Lydia Thompson, C. Milton Wright High School, is very passionate about the environment. She wants to obtain a degree in environmental architecture and engineering and ultimately use that degree to help promote sustainable building practices. Lydia is president of the Green Team and is proud of the fact that she and her mentor and science teacher, Ms. Griffiths, worked closely together to secure the Environmental Green School designation for C. Milton Wright.
Naomi Karmel, Edgewood High School, is enrolled in the International Baccalaureate program and carries a 4.85 GPA. She is interested in animal tracking and the conservation of animals and their habitats. Naomi wants to earn an MD or PhD and then conduct scientific research. Many of her teachers instilled in her an excitement about learning. She has also been influenced by professional journalists who make her aware of world happenings and varying viewpoints on current issues.
Julianna Stevens, Fallston High School, is proud of the concerted efforts she has made to maintain her high grades. She wants to pursue a medical major in college. Ultimately Julianna wants to have a meaningful career that helps others while at the same time affords her a rewarding personal life. Julianna enjoys cross-country running with her friends. Someday Julianna wants to visit Europe and especially Italy where her great grandfather was born.
Jordan Althoff, Harford Technical High School, is enrolled in its Sports Medicine program. She is on the executive board of SADD (Students Against Destructive Decisions) which completed a project on heroin awareness that is being rotated among local high schools. She wants a career in pediatric physical therapy and also wants to pursue a doctorate degree in physical therapy. As a seventh grader she won First Place in the Maryland State Science Fair.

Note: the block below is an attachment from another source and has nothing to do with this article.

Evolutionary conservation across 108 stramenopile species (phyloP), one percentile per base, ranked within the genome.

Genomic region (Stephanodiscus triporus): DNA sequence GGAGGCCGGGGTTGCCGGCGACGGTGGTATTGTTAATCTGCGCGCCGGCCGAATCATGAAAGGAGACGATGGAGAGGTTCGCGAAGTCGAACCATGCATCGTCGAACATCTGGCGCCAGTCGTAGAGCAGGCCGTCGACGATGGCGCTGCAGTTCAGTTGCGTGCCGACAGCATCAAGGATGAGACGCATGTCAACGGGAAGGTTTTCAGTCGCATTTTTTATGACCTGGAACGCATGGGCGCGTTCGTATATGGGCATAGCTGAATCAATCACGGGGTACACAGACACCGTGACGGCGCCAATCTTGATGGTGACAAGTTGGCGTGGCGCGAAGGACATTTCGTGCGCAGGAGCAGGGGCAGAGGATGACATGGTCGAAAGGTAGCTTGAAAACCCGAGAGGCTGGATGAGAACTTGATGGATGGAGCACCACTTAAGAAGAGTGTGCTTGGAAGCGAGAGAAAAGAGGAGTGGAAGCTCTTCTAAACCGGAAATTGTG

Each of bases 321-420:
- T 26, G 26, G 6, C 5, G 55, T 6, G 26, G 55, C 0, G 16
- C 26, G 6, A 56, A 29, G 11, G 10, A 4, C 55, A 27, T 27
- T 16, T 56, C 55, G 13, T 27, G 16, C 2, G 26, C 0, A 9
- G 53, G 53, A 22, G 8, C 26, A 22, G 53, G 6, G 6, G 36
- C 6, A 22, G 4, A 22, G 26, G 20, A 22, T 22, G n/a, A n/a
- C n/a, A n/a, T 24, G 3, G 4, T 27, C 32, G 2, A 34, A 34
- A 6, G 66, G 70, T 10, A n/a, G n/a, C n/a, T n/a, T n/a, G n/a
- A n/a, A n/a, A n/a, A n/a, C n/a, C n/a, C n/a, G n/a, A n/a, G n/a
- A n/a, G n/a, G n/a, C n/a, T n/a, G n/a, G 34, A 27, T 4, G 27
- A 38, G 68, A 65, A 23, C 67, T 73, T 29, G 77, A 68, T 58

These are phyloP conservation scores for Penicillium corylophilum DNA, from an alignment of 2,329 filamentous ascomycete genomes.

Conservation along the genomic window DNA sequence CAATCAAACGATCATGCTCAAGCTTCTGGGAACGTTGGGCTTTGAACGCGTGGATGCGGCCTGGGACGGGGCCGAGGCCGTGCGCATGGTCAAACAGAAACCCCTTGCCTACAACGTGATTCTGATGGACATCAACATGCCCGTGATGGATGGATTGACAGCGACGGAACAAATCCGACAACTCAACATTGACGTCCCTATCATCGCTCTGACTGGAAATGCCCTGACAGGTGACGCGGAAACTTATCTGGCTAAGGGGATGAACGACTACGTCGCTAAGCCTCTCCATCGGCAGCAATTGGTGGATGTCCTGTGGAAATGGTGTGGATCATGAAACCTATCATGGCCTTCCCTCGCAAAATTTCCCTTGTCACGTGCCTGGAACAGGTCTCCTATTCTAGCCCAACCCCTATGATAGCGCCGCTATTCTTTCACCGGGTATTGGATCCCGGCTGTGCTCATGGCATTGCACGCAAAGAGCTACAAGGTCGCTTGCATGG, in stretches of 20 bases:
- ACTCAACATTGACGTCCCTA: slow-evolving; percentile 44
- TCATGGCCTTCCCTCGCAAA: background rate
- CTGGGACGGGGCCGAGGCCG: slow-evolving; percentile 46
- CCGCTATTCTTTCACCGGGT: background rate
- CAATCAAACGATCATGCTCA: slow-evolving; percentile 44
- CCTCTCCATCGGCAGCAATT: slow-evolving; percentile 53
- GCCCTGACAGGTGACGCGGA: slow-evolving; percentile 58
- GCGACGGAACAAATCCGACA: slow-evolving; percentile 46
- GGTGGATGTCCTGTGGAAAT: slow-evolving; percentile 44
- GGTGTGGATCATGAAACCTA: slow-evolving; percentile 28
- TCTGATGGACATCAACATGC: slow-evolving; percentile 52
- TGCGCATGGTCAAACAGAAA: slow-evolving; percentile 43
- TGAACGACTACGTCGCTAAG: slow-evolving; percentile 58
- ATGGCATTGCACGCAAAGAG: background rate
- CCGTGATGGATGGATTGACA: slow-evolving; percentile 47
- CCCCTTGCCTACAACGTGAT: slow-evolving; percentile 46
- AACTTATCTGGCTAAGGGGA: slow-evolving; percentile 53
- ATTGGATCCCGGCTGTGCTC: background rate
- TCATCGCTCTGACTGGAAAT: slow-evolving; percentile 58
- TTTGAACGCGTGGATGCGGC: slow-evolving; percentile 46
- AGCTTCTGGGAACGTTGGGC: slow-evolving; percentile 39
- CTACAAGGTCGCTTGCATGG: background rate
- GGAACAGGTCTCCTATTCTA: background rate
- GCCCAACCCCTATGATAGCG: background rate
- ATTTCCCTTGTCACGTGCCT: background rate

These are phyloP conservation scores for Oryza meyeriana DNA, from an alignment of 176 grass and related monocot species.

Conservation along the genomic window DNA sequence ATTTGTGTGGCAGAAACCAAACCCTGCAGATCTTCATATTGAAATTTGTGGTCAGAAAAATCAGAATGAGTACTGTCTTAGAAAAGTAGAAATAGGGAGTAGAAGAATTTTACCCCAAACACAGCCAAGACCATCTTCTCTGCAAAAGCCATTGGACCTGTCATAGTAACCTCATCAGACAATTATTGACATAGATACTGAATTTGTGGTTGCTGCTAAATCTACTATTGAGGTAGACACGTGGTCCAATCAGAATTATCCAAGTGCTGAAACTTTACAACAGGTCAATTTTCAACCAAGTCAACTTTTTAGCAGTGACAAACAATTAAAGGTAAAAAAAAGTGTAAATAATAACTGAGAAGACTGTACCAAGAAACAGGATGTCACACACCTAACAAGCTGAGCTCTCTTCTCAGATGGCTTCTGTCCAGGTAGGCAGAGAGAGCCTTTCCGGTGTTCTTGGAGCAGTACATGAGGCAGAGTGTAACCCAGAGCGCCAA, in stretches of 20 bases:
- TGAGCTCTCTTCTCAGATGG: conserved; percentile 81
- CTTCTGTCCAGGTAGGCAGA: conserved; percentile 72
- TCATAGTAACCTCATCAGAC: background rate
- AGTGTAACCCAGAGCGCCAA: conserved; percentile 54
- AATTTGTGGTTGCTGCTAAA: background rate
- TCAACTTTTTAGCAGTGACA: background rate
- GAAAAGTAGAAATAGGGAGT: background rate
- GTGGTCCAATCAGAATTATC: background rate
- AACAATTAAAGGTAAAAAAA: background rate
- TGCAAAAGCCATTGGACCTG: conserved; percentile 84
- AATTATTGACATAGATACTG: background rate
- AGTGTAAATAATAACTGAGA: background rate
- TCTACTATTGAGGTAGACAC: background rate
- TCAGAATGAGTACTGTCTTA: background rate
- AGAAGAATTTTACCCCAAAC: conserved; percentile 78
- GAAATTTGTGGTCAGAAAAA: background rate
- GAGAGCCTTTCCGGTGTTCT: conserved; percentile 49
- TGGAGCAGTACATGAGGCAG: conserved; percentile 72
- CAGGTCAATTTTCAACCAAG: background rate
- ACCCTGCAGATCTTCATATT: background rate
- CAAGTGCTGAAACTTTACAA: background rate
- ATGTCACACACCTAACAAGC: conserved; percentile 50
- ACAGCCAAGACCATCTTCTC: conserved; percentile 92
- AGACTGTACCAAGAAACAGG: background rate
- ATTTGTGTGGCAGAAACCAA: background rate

Allison Frick, Havre de Grace High School, is very busy with her studies and swimming. She is proud of the fact that she knows how to manage her time—a skill that she feels will help her in the future as well. She is deeply caring of others and wants to help people in both big and small ways. Allison wants to obtain a degree in respiratory therapy from Salisbury College. She hopes that her work as a respiratory therapist will also allow her to travel.
Kacey LeBrun, Joppatowne High School, is proud of her academic accomplishments. Her career goal is to work in genetics to predict peoples' traits based on their genetic make-up. Kacey is also interested in photography and art and tries to find ways to incorporate her artistic side into her extracurricular life. She has already traveled a bit and wants to do more, hopefully in a manner that also includes her interests in art and photography.
Brooke Rickey, North Harford High School, wants to get an undergraduate degree in exercise science, perhaps with a physics minor, then go to medical school to become a sports medicine doctor. Brooke is very involved in the 4-H club and enjoys showing her cows. She also plays lacrosse. Brooke is proud that she can do all of this while still keeping up with her studies. Science is in her blood: Her parents were her science teachers in middle school.
Catherine Lewis, Patterson Mill High School, enjoys chemistry and biology and conducting lab experiments. She wants to make a difference in the fields of mathematics and science and help create more opportunities for women in those fields. After obtaining an undergraduate degree in biomedical engineering she will go to a pharmacy or medical school. She wants to help create better ways to do transplants through stem cell research, especially in the area of pediatrics.
Natalie Majerik, John Carroll High School, has been challenging herself throughout high school to take the most math and science classes she possibly can. Natalie also helps other students by organizing John Carroll's tutoring program each year. Additionally Natalie plays basketball. Natalie wants to go to college to study physics. Her career goal is to become a physician, possibly a surgeon. Another goal of Natalie's is to one day own a Mustang car!
Each honoree received a certificate from the Harford County Branch of AAUW and certificates and proclamations from the Maryland General Assembly Harford County delegation, Office of the Executive of Harford County, the Harford County Council, Harford County Public School and the Maryland State Senate.
AAUW promotes equality for and empowerment of women and girls through advocacy, education, philanthropy, and research. For information about the Harford County Branch contact firstname.lastname@example.org.